A calculation of the thermal power required to produce this temperature difference, given the thermal conductivity of the AlGaAs that forms most of the epitaxial structure and assuming that the heat spreads slowly-with most of the vertical temperature drop occurring in the epitaxial structure, Eq. (2) may be obtained using for theoretical estimation which is also taken from [6, 7]:
where, (17.08 Wm-1°C-1) denotes the thermal conductivity of the AlGaAs/GaAs structure, W is the active region width and corresponds here to the width of the W1 channel waveguide in the arm of Mach-Zehnder structure plus the widths of the two immediate lateral rows of holes, giving a total width of 1.06 µm, lactive is the active length and d is the thickness of the device (2.7 µm). The simplifying approximation is also made that the entire temperature drop occurs across the epitaxial layer.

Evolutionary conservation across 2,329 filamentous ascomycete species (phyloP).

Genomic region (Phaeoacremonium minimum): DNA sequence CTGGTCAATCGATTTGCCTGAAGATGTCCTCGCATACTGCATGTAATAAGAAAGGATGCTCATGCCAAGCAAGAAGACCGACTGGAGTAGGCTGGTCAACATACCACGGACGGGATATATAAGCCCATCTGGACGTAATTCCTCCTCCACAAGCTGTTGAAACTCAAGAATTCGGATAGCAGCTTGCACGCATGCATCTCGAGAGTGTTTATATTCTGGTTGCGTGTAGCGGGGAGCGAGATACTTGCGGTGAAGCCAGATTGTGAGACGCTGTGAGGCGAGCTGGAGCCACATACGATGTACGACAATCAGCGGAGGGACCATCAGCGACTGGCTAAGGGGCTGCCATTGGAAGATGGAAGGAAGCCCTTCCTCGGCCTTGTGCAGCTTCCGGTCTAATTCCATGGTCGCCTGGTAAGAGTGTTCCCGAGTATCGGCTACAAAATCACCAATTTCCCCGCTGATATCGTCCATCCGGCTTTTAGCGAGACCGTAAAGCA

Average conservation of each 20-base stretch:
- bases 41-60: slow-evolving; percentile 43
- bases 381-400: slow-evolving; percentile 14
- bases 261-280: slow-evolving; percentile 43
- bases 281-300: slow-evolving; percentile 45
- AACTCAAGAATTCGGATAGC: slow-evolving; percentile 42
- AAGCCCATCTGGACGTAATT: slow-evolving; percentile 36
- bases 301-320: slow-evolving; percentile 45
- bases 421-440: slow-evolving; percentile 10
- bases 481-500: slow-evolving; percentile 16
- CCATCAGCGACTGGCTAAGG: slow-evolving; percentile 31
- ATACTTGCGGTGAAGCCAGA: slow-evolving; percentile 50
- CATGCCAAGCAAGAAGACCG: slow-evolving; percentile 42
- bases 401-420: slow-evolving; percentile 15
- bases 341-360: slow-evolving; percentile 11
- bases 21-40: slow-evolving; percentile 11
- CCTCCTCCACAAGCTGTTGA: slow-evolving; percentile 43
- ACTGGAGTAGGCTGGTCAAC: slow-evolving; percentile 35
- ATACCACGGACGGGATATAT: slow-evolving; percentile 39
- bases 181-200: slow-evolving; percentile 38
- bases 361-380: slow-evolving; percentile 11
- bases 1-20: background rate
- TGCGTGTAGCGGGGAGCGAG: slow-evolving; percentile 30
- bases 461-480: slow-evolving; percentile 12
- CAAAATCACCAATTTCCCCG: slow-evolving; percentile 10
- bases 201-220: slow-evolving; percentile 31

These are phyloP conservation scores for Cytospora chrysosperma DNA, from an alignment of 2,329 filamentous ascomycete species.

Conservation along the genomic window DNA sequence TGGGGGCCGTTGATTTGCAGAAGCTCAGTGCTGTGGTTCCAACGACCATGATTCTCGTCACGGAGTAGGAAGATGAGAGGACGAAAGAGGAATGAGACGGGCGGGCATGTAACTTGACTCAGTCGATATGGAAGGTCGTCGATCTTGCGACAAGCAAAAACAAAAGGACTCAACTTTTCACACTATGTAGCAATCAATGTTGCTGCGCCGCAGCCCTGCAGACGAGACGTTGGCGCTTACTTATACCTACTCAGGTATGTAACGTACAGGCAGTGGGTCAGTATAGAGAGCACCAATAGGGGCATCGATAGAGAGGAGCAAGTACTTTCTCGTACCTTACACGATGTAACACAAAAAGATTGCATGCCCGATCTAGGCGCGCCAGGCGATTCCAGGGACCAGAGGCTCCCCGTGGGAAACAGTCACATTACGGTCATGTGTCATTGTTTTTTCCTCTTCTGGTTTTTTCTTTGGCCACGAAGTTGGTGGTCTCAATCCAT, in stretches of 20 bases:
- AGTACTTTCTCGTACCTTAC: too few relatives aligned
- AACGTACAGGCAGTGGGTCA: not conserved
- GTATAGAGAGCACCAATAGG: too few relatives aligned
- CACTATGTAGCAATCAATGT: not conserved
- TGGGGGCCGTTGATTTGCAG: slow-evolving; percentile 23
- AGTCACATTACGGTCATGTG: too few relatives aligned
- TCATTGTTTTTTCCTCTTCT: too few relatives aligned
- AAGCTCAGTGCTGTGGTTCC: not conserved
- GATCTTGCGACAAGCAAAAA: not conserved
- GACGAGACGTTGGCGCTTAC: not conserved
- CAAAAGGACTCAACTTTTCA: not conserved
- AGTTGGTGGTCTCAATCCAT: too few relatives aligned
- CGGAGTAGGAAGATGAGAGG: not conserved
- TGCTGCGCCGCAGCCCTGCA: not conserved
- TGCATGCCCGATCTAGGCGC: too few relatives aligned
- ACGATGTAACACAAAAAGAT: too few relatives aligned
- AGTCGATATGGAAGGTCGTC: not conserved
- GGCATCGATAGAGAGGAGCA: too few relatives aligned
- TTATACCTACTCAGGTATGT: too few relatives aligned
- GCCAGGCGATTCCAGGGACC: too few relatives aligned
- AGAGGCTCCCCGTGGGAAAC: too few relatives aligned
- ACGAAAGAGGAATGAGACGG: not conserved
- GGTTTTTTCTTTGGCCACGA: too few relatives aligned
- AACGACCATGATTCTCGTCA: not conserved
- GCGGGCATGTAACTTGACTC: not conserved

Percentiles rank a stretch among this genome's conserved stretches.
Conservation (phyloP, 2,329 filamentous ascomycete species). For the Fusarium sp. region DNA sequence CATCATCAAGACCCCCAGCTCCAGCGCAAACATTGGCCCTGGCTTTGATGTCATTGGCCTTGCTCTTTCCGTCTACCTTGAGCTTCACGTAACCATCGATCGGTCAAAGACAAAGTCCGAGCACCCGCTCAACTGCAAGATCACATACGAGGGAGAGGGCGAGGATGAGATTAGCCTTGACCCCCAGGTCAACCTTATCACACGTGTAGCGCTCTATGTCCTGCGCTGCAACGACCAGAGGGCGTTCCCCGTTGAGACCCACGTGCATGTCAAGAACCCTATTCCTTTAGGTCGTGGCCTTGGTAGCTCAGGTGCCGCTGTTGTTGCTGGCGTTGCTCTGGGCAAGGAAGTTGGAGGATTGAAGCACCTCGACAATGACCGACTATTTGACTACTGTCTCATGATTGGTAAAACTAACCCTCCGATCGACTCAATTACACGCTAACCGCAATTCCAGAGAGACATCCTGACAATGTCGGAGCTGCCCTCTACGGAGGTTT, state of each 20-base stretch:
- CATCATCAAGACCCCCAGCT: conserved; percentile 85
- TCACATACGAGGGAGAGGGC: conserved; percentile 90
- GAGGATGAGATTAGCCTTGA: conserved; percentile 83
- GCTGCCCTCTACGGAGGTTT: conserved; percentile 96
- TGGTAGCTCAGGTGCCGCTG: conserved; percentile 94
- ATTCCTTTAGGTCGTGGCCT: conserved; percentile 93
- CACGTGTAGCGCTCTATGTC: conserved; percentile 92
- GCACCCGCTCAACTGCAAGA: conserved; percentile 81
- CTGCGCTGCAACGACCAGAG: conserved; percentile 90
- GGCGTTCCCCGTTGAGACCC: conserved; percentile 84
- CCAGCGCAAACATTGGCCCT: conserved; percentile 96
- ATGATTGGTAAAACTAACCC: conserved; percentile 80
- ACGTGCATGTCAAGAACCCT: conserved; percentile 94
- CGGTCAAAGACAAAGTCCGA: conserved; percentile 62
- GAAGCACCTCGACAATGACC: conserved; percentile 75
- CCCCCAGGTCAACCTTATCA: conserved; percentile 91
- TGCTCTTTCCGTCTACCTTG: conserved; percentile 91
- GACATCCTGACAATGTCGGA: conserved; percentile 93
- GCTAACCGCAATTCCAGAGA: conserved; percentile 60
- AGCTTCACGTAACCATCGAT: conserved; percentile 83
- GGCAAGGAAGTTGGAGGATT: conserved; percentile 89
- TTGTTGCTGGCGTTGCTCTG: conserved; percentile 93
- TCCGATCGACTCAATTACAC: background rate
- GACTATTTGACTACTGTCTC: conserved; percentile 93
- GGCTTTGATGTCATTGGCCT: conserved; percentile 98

The measured switching power of 42 mW measured is on the same order as the calculated value of 20 mW. However the calculated power neglects heat loss due to convection and radiation and does not use the thermal conductively of GaAs (~55 Wm-1°C-1), which is about three times higher than the value used for AlGaAs in the calculation. The experimental value of 42 mW also includes the 12 mW thermal bias required to achieve the in-phase condition at which the transmission maximum occurs. Additionally, the contribution to the phase shift from thermal effects of the SiO2 buffer layer has been neglected because this contribution should be much smaller than the change for Al0.6Ga0.4As.